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Monday, July 4, 2011

Did I Buy an Original Gauguin at the Thrift Shop ?

As an habitual thrift shop customer I can never pass one without entering and having a look. The other day I went into a shop I frequent fairly regularly and it happened that a delivery of new/old things had just come in. I looked around and a painting caught my eye. At first I thought it was a print of a Gauguin but quickly realised it was an oil painting. As an admirer of Gauguin's work I have seen and studied more than a few both in original and in reproduction. This particular image I had never seen before and I thought perhaps a talented admirer of Gauguin had copied a detail from one of his works or had produced a more than fair semblance or pastiche based on their study of his work. I looked for a signature but couldn't find one.




The colour range seems to be fairly close to the colour range of Gauguin's painting and the brushwork too seems (with some reservations) close to the manner in which Gauguin applied paint. The psychological relationship of the figures is pure Gauguin with no connection to the viewer or each other.Each is wholly engrossed with their own occupation and the drawing is economical while perfectly descriptive in Gauguin's manner.



The aspects that bother me about it are the brushwork, some of the colour values and lack of finish. Some of the colour values are too weak or strong to give an overall unity. The darks of the background and palm shadows are too strong for the values of the foreground. Similarly the brushwork in some areas of the painting is confused and "muddy" or otherwise (as in the foreground) too broad. However all these points could be corrected with more work. There is an area in the foreground bushes that started light and was subsequently painted over in purple/grays. The dog appearing from the bushes in the foreground is also perhaps not realized with the kind of finish one would expect in a Gaugin but again more work would easily correct this.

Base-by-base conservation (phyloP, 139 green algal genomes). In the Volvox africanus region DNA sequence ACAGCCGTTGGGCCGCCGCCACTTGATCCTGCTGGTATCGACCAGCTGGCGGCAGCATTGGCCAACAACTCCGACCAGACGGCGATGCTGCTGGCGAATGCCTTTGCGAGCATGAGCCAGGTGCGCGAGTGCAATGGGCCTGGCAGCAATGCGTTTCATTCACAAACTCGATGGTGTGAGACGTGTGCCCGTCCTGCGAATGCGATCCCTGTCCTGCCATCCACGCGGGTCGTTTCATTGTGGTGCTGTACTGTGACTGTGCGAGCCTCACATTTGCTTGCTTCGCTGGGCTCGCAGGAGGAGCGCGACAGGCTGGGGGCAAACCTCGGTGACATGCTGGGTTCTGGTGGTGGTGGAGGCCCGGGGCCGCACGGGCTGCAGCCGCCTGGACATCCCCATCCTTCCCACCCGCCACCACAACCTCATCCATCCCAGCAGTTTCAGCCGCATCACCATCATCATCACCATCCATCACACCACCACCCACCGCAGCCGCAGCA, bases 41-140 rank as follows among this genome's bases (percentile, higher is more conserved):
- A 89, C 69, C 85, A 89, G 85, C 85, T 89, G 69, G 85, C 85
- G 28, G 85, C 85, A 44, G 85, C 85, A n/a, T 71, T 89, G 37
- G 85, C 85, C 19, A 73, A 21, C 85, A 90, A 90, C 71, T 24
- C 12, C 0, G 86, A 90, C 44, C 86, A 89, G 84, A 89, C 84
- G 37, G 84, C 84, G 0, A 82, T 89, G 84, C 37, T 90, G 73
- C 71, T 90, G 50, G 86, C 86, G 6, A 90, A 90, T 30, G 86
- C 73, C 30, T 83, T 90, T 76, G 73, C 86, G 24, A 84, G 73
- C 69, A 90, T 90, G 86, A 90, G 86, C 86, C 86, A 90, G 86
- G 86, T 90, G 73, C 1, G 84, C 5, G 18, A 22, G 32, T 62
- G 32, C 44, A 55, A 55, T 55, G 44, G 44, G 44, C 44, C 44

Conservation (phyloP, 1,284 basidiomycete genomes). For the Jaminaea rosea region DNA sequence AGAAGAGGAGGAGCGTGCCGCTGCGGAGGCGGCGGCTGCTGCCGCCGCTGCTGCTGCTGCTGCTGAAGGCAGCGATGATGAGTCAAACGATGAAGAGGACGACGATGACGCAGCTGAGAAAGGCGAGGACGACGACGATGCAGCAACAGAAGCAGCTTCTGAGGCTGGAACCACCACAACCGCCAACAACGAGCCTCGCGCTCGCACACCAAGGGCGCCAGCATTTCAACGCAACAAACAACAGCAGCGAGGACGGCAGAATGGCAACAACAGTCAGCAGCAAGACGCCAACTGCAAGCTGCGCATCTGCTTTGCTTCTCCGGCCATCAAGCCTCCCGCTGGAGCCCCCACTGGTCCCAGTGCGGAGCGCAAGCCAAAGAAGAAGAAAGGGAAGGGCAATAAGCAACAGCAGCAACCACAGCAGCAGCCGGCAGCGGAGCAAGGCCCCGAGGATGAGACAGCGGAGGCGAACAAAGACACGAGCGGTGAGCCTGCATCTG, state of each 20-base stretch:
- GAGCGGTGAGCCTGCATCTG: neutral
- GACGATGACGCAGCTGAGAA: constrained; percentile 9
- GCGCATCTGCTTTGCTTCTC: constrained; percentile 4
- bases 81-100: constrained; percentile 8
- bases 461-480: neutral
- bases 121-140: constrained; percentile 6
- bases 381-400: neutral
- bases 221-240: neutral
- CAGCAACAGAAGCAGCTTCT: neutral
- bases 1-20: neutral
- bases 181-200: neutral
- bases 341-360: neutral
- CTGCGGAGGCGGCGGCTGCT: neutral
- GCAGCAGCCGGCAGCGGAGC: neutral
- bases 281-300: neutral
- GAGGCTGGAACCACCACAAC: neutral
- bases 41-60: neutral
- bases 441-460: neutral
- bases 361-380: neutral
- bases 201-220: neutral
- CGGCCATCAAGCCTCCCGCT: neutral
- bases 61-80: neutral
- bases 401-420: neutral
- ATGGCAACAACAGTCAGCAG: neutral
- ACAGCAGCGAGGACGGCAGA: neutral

A too oily application is also apparent with the oil running out of the paint and this has darkened with age giving an unaesthetic look to some of the surfaces.
Perhaps the strongest point mitigating against the painting being a genuine Gauguin is the support. This is a Grumbacher canvas board perhaps from the 1970's. However the grain of the canvas is quite coarse and this could be canvas or sacking (that Gauguin is known to have used) applied later to a canvas board.


Is  it Gauguin on a bad day ? Or an unfinished painting by Gauguin ? Or pastiche by a talented admirer ?

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